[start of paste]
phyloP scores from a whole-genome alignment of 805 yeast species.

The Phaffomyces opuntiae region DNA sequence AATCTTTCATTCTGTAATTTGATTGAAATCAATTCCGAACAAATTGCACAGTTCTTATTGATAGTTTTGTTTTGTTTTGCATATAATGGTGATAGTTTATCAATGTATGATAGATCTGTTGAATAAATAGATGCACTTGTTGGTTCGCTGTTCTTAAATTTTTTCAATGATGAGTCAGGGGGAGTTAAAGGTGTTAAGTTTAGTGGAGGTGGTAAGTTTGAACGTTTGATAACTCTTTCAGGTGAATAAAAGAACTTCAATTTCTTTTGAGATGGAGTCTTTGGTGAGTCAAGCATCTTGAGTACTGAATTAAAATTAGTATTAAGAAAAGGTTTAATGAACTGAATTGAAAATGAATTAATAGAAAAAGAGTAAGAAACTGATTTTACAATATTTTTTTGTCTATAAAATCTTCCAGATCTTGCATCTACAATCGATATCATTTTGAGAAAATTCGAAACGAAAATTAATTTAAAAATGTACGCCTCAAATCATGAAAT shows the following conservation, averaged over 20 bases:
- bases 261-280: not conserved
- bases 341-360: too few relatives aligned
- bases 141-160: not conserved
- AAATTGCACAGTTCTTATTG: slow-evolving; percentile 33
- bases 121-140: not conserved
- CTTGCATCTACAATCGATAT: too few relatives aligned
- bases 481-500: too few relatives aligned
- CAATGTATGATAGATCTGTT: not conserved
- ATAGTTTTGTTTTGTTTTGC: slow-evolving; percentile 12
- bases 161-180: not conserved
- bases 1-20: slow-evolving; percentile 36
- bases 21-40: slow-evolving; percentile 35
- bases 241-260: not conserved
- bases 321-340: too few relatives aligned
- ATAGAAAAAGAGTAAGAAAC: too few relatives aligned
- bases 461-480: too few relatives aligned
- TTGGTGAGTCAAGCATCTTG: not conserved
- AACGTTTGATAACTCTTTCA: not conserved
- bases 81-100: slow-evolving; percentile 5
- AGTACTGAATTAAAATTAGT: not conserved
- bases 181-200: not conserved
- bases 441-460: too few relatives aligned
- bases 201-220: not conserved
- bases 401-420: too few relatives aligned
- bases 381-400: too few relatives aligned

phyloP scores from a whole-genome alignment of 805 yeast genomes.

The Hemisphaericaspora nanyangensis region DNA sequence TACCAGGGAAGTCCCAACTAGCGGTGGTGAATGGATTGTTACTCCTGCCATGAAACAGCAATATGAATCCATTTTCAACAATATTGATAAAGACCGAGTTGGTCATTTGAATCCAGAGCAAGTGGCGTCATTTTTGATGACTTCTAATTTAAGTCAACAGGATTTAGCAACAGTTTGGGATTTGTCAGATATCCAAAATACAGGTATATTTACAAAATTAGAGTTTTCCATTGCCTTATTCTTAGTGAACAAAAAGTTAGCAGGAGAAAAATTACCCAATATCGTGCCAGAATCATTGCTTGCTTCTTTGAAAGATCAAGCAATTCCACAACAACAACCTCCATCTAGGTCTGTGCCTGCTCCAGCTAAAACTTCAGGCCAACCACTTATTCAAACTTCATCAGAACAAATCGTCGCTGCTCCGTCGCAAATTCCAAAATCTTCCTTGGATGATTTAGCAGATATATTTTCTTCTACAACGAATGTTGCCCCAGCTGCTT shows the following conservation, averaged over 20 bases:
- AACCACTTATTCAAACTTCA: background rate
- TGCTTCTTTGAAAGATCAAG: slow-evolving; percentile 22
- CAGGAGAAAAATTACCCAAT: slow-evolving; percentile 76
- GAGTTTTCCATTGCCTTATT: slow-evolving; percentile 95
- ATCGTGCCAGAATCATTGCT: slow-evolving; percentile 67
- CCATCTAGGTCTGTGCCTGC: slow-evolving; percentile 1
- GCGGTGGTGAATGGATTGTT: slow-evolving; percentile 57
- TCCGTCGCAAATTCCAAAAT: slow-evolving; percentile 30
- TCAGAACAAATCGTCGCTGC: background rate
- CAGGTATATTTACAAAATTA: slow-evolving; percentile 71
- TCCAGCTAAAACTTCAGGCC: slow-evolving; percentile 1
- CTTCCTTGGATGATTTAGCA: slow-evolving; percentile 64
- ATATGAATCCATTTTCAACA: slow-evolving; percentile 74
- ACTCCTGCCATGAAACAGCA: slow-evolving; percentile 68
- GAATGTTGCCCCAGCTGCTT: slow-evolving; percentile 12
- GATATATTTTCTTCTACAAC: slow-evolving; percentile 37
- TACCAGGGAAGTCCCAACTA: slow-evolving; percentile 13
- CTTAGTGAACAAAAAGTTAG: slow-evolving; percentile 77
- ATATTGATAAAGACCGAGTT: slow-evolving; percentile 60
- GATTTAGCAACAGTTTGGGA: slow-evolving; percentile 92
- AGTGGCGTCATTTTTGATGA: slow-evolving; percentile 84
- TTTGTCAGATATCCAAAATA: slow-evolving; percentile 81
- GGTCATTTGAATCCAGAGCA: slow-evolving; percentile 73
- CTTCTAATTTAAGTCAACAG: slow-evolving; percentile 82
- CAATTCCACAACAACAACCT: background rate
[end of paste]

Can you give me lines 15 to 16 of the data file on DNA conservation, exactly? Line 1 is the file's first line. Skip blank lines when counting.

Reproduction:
- bases 241-260: not conserved
- bases 321-340: too few relatives aligned